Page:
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Jax Daily Record Thursday, Feb. 28, 201910:20 AM EST

Planned Spirit Animal restaurant in Five Points denied selling food, beer & wine outside

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Jack Shad, the agent for Spirit Animal, calls decision "a game-changing policy change by the City Council.”
by: Scott Sailer Staff Writer

City Council denied approval for the proposed Spirit Animal restaurant in Five Points to serve food, beer and wine.

The Jacksonville Planning Commission had approved a zoning exception for outside sales and service of food, beer and wine for the proposed Spirit Animal restaurant at 2000 Forbes St.

Riverside Avondale Preservation Inc. and neighborhood residents Mary Ellen Hansen and Ryan Parde appealed that order, noting the added noise from the outdoor seating area and the potential parking problems on Forbes Street.

The council Land Use and Zoning Committee recommended approval of the appeal Feb. 20.

RAP said at the meeting a settlement agreement would be acceptable with conditions that limited the hours of operation and the direction of the amplified music, but Hansen and Parde did not agree.

Council voted Tuesday 15-3 to support the appeal. Danny Becton, Anna Lopez Brosche and Joyce Morgan voted against the appeal.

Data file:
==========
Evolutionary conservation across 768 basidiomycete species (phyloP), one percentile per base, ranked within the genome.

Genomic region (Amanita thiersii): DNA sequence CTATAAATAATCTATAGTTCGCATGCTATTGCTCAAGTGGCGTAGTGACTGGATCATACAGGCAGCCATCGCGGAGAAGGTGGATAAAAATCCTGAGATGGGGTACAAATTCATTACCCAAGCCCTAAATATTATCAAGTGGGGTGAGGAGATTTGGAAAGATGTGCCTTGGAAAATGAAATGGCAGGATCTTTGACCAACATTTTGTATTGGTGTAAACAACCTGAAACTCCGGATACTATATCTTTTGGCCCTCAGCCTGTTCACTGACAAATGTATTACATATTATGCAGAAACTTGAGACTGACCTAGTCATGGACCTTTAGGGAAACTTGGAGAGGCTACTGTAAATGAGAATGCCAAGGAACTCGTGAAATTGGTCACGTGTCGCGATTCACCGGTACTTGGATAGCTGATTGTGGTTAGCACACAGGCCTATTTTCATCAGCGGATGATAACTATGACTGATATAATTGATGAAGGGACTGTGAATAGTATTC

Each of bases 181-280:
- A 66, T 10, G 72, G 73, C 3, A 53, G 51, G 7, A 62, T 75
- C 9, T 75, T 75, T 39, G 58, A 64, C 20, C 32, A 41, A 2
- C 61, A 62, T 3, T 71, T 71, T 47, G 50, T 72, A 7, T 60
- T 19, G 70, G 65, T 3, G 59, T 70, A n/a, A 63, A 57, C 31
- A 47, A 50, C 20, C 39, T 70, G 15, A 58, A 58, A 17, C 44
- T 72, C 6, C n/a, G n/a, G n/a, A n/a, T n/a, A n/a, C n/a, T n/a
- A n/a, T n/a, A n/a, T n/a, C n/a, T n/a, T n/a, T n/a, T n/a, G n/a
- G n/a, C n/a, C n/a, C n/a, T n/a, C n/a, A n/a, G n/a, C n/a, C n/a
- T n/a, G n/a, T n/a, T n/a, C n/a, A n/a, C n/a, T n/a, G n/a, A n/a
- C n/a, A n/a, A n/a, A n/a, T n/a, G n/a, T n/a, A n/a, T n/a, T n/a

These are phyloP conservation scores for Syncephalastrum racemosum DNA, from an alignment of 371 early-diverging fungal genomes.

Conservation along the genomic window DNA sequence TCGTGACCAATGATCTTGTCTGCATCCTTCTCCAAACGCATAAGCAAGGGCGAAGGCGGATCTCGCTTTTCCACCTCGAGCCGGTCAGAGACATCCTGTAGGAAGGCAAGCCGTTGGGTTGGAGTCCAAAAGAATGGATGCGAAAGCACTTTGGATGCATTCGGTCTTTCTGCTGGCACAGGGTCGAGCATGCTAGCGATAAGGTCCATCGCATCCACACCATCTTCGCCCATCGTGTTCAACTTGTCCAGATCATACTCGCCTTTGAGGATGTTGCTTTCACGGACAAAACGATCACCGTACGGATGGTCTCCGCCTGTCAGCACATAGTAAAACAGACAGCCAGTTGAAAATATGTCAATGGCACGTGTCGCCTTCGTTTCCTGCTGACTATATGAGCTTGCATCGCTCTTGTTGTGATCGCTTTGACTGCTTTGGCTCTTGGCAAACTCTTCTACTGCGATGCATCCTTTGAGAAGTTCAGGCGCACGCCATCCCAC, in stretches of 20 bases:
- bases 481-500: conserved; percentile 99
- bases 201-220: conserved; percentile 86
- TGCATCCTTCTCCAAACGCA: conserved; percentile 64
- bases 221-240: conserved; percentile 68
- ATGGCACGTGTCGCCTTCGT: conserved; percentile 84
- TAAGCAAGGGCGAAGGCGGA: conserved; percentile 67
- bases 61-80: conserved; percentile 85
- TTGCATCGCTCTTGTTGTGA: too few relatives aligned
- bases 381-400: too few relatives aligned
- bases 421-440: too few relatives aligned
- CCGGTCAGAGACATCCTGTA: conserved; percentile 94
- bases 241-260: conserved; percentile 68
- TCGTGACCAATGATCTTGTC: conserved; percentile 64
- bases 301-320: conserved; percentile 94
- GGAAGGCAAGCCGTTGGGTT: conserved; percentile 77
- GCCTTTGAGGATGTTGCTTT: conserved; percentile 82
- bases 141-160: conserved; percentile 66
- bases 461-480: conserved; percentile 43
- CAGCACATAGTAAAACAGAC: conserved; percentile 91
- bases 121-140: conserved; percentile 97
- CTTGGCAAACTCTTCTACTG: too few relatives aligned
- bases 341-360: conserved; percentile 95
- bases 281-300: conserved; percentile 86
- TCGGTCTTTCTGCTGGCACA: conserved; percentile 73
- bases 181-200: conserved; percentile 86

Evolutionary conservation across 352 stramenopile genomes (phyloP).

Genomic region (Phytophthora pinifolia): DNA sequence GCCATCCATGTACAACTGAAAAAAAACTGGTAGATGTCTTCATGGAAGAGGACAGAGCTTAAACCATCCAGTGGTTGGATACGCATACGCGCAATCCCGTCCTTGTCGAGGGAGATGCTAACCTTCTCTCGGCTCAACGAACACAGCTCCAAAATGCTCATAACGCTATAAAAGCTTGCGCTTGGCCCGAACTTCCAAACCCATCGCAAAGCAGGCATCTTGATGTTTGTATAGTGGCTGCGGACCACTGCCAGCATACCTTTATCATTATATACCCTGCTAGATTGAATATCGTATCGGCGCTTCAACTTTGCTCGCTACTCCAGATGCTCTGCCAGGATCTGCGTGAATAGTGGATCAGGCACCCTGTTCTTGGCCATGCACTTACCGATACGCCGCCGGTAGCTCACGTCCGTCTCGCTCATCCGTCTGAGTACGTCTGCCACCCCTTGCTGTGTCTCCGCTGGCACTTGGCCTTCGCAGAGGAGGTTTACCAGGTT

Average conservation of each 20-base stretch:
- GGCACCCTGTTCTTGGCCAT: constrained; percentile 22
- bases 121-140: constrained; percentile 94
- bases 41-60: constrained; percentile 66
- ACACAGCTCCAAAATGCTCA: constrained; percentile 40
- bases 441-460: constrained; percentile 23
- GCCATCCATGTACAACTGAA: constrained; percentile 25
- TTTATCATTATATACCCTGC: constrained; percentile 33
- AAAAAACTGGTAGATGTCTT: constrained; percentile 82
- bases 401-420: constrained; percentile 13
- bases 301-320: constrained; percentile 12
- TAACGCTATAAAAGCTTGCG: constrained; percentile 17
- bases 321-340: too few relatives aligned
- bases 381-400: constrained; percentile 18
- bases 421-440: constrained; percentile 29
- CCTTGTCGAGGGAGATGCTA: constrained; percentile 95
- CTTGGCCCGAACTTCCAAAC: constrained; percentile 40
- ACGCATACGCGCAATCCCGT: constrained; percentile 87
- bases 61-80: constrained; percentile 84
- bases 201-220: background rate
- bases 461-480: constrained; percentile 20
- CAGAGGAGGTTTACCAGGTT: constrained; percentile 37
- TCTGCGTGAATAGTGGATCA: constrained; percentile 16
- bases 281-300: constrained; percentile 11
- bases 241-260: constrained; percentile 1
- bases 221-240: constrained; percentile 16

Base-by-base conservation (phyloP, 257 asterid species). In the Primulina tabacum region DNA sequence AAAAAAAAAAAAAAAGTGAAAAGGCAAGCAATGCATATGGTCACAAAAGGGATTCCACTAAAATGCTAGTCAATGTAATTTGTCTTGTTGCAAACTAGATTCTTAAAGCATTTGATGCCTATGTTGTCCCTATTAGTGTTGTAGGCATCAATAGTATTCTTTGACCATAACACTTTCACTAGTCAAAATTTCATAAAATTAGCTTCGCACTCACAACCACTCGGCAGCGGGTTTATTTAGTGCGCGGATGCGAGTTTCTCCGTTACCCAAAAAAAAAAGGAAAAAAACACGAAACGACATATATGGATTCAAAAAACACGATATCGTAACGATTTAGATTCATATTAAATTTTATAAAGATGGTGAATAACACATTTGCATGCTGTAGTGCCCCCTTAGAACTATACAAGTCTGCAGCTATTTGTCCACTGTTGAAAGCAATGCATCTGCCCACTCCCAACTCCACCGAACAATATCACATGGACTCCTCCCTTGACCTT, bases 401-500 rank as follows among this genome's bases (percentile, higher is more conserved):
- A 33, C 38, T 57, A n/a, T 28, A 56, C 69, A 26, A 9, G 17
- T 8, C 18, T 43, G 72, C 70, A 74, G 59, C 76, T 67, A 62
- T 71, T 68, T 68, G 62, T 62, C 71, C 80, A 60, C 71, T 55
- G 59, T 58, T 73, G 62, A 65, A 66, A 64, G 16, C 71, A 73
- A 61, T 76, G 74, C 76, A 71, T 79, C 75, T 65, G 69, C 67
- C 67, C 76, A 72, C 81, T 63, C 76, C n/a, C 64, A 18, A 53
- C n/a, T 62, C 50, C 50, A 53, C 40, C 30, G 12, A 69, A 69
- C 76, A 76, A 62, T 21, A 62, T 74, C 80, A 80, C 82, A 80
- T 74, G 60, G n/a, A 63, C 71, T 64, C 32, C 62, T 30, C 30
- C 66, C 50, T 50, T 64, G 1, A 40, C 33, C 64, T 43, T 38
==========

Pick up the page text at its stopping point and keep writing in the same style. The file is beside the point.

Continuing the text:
Council President Aaron Bowman was absent. District 14 council member voted in favor of the appeal.

The approved appeal also denies an administrative deviation that reduced the required off-street parking from 24 spaces to four.

“I was shocked that the Land Use and Zoning Committee denied this project over parking, especially since the property has more parking than most others in Five Points,” said Jack Shad, an agent for Spirit Animal.

He said the decision “represents a game-changing policy change by the City Council.”

“If every project has to provide parking on its own lot, that will be a huge burden to small businesses, and kill the positive trend for development in Riverside and Five Points” he said.

James Robison, an owner of the Spirit Animal restaurant, said in a statement that his group's original business, Grassroots Natural Market, has been operating since 2006.

“We have been working hard to expand our brand and give our fans more of what they want. Five Points is known for independent businesses and in spite of all of the national chain grocery stores coming to Jacksonville, our customers continue to support local and in turn we continue to reinvest in our community,” he said.

Robison said his group has worked closely with RAP the past five months “and addressed their concerns about the project in the form of 11 conditions to be added to our approval.”

He said that despite reaching a signed agreement with RAP, appellants Molly Hansen and Ryan Parde “let us know through their attorney, Paul Harden, that no number of conditions would satisfy their concerns about the project. We were acting in good faith to come to a mutually agreeable scenario sensitive to the appellants’ concerns.”

“While we are disappointed by the City Council’s vote against our family opening a small farm to table restaurant with outdoor dining in Five Points, we are excited about the future, and are evaluating our options,” he said.

Ryan Parde declined the opportunity to comment and Hansen did not respond to an email request for comment.

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